PLANNING | Next phases of Great George Street on Liverpool agenda

Applications that would bring 11 blocks to sites across Liverpool are set to be approved at the city’s planning committee on 10 December, including proposals for a mixed-used scheme at Great George Street, formerly earmarked for the failed New Chinatown project.


Great George Street

Great George Street CGI Dec 2019 2

An application for seven buildings, ranging in height from two-storeys to 19-storeys, is to be approved at the 8.4-acre site at Great George Street, previously set to be home to the stalled New Chinatown scheme. Work recommenced on the first phase of New Chinatown last year, while later phases were set to be subject to a refreshed application being delivered by the new developer, Great George Street Developments.

The site currently houses a vacant terrace of post-war social housing which would be demolished.

The architect for the scheme is Brock Carmichael, with Arup advising on planning.

The latest proposals call for seven buildings, each with its own character, which will be divided into residential, commercial, offices, hotel space, and leisure.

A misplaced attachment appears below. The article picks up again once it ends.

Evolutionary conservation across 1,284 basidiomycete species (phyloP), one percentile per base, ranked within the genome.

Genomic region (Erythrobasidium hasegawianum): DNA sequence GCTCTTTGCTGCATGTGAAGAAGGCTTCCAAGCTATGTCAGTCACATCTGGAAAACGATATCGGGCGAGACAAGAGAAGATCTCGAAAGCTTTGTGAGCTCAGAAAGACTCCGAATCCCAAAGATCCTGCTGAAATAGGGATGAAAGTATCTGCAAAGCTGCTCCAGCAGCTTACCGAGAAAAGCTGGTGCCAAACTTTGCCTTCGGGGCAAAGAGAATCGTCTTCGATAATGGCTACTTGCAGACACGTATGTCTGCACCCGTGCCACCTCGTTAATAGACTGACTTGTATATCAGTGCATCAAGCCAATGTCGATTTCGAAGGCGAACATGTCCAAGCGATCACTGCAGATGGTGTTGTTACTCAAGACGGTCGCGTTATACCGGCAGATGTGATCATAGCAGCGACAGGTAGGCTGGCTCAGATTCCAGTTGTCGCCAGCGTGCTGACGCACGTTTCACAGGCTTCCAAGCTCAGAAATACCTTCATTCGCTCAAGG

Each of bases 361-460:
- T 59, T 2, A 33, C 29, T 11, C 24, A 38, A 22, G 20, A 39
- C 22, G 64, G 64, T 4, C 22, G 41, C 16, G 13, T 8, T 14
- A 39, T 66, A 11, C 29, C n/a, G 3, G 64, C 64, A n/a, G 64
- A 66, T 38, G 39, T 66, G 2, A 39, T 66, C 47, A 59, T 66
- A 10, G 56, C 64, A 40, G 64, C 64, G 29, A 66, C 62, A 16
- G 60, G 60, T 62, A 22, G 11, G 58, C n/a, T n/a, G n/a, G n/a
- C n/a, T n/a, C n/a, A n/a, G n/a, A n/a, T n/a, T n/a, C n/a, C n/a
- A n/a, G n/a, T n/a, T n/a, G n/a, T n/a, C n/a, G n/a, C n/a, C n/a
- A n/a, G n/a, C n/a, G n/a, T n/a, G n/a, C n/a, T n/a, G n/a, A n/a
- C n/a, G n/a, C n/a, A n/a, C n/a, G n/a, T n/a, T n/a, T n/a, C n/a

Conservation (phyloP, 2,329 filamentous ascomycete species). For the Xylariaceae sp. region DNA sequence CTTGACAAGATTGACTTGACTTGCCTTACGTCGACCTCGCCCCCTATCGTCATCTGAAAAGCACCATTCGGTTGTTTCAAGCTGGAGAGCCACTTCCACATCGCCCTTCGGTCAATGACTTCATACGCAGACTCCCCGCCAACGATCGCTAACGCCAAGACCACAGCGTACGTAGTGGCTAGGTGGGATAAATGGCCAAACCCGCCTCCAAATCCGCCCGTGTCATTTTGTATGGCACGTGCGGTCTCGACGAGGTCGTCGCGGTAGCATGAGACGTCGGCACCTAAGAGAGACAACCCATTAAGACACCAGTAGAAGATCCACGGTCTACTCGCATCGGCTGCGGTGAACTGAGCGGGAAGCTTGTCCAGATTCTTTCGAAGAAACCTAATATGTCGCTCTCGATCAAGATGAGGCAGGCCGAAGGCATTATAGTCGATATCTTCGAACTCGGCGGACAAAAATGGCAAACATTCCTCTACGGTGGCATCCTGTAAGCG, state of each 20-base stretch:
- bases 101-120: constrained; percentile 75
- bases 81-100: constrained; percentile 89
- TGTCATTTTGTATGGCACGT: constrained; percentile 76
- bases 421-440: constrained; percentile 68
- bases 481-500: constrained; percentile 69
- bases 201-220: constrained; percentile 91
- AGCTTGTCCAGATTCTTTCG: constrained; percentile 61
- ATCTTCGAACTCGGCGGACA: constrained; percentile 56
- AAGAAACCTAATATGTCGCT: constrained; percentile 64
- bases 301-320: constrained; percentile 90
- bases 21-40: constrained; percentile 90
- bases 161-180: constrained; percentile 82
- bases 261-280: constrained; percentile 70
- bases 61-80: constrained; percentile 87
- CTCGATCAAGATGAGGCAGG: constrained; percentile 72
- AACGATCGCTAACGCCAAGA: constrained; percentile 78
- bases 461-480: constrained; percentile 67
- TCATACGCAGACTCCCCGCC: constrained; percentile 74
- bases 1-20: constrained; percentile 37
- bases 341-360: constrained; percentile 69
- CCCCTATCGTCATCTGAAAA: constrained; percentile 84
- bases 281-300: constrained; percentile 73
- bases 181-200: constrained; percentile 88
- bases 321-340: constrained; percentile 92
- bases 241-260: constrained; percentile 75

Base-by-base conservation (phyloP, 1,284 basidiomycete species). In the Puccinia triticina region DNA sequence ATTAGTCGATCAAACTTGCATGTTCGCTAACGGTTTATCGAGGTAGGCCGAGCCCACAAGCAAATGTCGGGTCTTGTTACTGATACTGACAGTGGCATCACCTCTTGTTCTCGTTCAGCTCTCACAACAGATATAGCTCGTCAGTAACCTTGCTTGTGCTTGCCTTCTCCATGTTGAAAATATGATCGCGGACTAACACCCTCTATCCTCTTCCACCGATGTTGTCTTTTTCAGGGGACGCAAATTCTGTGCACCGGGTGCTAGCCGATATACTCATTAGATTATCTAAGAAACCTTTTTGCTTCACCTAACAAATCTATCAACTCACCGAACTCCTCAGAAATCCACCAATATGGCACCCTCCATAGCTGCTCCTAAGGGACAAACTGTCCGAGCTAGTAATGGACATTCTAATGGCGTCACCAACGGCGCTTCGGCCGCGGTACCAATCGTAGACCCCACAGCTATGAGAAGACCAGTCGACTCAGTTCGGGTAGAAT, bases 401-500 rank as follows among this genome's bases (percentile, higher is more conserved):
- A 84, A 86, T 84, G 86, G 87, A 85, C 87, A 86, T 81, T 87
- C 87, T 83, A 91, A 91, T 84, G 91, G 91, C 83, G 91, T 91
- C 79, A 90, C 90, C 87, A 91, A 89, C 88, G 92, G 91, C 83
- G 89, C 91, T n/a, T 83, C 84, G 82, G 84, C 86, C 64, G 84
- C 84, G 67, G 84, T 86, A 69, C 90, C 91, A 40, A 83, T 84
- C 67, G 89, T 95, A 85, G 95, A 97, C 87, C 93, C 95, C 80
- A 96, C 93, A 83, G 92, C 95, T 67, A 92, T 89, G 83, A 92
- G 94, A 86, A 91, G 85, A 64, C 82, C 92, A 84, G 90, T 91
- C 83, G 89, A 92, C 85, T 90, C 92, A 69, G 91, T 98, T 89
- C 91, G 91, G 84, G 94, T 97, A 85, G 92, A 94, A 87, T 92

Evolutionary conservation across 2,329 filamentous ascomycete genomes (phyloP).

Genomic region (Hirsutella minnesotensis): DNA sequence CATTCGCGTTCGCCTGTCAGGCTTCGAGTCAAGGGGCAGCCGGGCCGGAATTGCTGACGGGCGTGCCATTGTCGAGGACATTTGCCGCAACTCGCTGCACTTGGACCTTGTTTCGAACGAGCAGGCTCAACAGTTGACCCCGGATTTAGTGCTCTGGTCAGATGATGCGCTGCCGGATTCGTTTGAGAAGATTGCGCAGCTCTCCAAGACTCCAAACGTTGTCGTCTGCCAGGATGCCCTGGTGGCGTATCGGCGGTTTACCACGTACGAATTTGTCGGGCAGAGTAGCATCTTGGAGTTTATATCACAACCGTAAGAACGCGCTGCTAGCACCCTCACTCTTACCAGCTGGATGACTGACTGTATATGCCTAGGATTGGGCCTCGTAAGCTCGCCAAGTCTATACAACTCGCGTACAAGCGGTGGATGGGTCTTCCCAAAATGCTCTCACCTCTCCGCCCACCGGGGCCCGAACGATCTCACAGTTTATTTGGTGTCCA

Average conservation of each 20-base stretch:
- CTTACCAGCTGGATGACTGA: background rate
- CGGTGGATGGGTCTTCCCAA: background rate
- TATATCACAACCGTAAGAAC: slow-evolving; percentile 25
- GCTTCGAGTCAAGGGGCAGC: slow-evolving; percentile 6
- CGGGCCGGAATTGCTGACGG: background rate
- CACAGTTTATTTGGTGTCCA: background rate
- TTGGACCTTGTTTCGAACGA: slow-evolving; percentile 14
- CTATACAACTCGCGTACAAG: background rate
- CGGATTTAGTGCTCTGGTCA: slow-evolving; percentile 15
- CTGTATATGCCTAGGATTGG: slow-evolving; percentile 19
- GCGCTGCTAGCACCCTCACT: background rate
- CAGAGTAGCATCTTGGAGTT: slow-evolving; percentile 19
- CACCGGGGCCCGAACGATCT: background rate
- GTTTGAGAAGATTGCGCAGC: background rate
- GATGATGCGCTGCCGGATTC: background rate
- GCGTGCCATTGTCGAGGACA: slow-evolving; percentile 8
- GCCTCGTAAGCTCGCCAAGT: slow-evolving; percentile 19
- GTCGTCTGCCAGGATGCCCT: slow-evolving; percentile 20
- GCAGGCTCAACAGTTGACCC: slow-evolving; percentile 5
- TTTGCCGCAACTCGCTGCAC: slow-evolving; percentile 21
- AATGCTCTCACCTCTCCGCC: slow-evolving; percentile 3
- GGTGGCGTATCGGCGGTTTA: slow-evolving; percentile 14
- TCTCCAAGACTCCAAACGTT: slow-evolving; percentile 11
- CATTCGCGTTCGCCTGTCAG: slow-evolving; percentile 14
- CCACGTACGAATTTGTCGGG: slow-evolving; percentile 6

• Block 2A will be 10-storeys, with 13 town houses, 30 one bedroom apartments, 60 two bedroom apartments, and 13,000 sq ft of commercial space
  • Block 2B will be eight-storeys, with 70,000 sq ft of commercial space and a 244-bedroom hotel
  • Block 2C will be seven-storeys, with 24 town houses, 19 one-bedroom apartments, and 42 two-bedroom apartments
  • Block 3A will be 17 to 19-storeys, with 1,505 sq ft of commercial space, 36 one-bedroom apartments and 134 two-bedroom apartments
  • Block 3B will be two-storeys with 4,600 sq ft commercial space and 4,600 sq ft office space
  • Block 3C will be 17 to 19-storeys, with 21,159 sq ft of commercial space, 64 one-bedroom apartments and 81 two-bedroom apartments
  • Block 3D will be seven to 10 storeys, with 40,500 sq ft of office space and 6,800 sq ft commercial space

The site has a long and unsuccessful planning history. Prior to the recession, Urban Splash submitted an application for 740 residential units, but the scheme was never proceeded due to the collapse of the residential market at the time.